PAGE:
One unfortunate incident at a coffee stop where the bike took a tumble onto a heavy metal bike stand resulted in a serious scuff on the top tube, almost exposing the top layer of carbon. That's not ideal, and I'd sooner see Rose add a few grams of paint (or even carbon fibre) for a little more resilience. After all, accidents do happen in the real world and while you can't legislate for all eventualities, logically we all want a bike that can handle the odd knock.
The bottom line is that with the X-Lite, Rose has attempted to do what many other brands are attempting to – namely, create an all-round race bike that can handle everything from mountains to flat roads and everything in between, while incorporating disc brakes and enough comfort to appeal to more than just a lithe racer.
The proof, however, is in the riding.
Ride and handling
The first thing to note about the X-Lite 6 Disc is the immediate sense of sharpness right from the first pedal stroke. Instantly, you know that you're riding a precision tool.
Steering is super-quick and direct, with only the lightest touch or lean required to influence the direction of travel. In fact, it takes a little getting used to if you're not accustomed to such quick responses, and for reference makes my own Canyon Ultimate CF SL seem tame by comparison, especially when hammering up climbs out of the saddle.
Certainly, it's lost none of the razor-sharp handling I remember from the old X-Lite, yet there's definitely an added layer of composure at its core. Settle down on a climb and spin away, and the directness transforms into a stable platform, free of any flex or distracting front end runaway, allowing you to really focus on the business of pumping the legs.
It's an incredibly involving ride on descents too. Leaving aside the proven excellence of disc brakes for a moment (the usual superlatives around power, modulation and all-weather performance apply), the frame responds instantly as you lean, carving a very direct line as you aim for your chosen apex.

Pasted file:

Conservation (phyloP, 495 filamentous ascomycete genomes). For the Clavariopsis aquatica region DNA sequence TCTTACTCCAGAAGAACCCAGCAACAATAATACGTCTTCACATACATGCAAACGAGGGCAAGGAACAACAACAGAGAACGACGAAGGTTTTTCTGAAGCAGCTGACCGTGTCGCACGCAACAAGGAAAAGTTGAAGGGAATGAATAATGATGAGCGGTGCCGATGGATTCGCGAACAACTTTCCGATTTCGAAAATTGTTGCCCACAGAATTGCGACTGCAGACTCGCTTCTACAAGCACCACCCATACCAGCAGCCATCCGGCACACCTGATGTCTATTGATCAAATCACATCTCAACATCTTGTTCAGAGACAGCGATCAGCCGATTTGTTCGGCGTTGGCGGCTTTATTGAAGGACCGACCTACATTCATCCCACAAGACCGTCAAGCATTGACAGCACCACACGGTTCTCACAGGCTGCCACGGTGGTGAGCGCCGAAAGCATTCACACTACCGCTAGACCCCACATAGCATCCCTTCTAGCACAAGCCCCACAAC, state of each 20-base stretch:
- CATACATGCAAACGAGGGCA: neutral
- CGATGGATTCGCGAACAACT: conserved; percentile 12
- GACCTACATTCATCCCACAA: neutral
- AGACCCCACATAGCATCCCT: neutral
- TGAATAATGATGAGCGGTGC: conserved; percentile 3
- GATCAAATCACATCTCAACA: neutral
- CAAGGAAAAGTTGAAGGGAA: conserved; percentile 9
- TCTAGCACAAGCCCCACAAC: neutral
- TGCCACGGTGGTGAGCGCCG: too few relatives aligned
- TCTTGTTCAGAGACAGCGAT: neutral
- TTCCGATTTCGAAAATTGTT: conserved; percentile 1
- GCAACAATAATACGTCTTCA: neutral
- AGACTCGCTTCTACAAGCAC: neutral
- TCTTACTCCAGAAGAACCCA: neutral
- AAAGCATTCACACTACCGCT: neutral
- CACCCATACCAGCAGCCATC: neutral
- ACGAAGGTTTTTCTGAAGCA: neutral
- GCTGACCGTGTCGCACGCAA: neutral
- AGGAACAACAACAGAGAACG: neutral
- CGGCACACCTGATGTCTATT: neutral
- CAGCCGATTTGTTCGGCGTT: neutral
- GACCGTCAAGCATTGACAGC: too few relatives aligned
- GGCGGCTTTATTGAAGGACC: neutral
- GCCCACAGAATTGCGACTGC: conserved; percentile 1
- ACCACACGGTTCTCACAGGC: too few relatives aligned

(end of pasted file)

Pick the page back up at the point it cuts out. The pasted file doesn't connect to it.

There's no doubt that the stiff front end is on the sharp side of 'poised', which means you need to blend confident riding with delicacy to make the most of its racy potential. Bluntly executed inputs at the handlebar result in nervous behaviour from the front end; this isn't an easy bike to ride 'switched off', you need to pay attention.
I'll come on to the finishing kit in detail later, but what the X-Lite 6 Disc does do is highlight the importance of wheel choice and striking a balance. The delicate handling might be great when climbing and descending in still conditions, but when the wind picks up – even to moderate or breezy levels – the deep-section DT Swiss ARC 1100 wheels often cause it to become twitchy and nervous, buffeting in the wind and often affecting the direction of travel.
Like I said, you need to have your wits about you. More on that and how you could counter it later, though.
At its core, the stiffness from the bottom bracket and chainstays transfers power very efficiently, allowing for entertaining accelerations when you want, or spinning away efficiently when you don't.
Obviously, the wheels are intrinsic to overall aero performance and it's difficult to identify an 11-watt saving in the frameset alone, but there's no sense that the frame is being overly artificially enhanced by the wheels in an aero sense – just maximised.
Comfort is markedly improved over the previous X-Lite, bringing it closer to its excellent BMC Teammachine and Canyon Ultimate rivals. Still, I find it a touch rigid to really compete with those two standard-setting all-rounders. Anything more than a few pimples in the road feeding into the contact points results in a ride quality that could be described as 'shaky'. The façade of composure in good riding conditions just slips slightly, as it does when the wind gets up, with the front of the bike once again more at fault than the rear.